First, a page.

Aer Rianta duty-free profits gain altitude despite turnover decline
Aer Rianta International, the overseas duty-free arm of the Dublin Airport Authority, improved its after-tax profit to €35 million last year in spite of a 14 per cent fall in turnover.
Accounts just filed for ARI, which operates in 12 overseas markets, show turnover declined to €59.7 million in 2011 from €69.4 million in the previous year.
This reflected the sale of certain businesses in the Commonwealth of Independent States (CIS), a loose association of former Soviet republics.
The CIS accounted for €55 million of ARI’s turnover last year, down from €65 million in 2010.
The company returned an operating profit of €4.5 million last year compared with a loss of €15.7 million in 2010.
This turnaround largely reflected the fact that the company booked a once-off €19.6 million impairment charge in 2010 related to financial assets.
ARI earned €26.9 million in income from financial assets and investments in 2011 and an €8.7 million profit on the disposal of investments in associates.
When a restructuring charge of €4.8 million and tax of €465,000 were deducted, the company closed last year with a profit of €35.1 million.
This compared with a surplus of €2.3 million in 2011.
The accounts relate to the overseas retail operations of ARI and do not include the duty-free shops in Dublin, Cork or Shannon that it also runs.
The trading performance was described in the directors’ report as “satisfactory”.
ARI’s leadership changed in 2011 with Jack MacGowan taking over from director general Eamon Foley, who left the company in November last year.
The accounts state that Mr Foley received a voluntary severance package of €867,000 on leaving the company.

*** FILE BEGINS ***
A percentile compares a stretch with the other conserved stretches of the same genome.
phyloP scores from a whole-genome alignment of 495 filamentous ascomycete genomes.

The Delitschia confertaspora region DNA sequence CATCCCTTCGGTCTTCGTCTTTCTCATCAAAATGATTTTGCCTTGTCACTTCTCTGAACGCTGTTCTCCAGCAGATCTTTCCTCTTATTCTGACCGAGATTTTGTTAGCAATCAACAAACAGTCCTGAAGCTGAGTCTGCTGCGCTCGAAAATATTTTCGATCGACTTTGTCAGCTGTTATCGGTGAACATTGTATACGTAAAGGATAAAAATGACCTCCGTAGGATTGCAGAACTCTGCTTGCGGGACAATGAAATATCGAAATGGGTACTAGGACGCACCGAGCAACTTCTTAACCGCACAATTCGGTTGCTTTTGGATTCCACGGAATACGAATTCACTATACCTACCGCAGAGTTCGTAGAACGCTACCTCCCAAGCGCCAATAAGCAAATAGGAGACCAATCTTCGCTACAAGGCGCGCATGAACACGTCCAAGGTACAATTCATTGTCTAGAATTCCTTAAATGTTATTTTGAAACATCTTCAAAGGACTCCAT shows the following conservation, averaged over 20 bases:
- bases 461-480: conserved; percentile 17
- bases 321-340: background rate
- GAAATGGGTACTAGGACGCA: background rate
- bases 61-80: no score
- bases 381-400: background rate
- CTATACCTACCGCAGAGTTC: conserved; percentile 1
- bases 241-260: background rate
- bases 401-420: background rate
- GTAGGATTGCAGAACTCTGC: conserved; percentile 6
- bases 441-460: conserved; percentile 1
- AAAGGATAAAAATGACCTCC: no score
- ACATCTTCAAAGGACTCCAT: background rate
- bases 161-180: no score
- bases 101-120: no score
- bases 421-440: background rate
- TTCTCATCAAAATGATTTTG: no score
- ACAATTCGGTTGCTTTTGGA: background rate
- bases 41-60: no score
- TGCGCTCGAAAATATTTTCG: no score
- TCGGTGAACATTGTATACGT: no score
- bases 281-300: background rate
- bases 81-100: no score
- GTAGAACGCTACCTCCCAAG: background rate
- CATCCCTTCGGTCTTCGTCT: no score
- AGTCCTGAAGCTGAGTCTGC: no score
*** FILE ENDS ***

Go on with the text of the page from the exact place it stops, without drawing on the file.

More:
This comprised a lump sum of €437,000 and a payment of €68,000 annually for 6.3 years to bridge the gap to normal retirement age.
These sums are taxable.
It is understood that the lump sum amounted to about two years’ salary.
A spokesman for the DAA said the severance scheme was open to all employees and was aimed at securing a “material reduction in the operating costs of the company in response to a more challenging global economic climate”.
Twenty-five ARI staff availed of the redundancy scheme and the DAA spokesman said this generated annual payroll cost savings of €3 million for the company.
The spokesman said Mr Foley’s amounts were calculated automatically under the terms of the severance scheme, on the same basis as every other participant.
ARI incurred a total restructuring charge of €4.8 million last year related to its voluntary severance programme.
The duty-free operator closed 2011 with 63 staff compared with 78 in the previous year.
Its payroll costs reduced to €4.4 million from just under €6 million in 2010.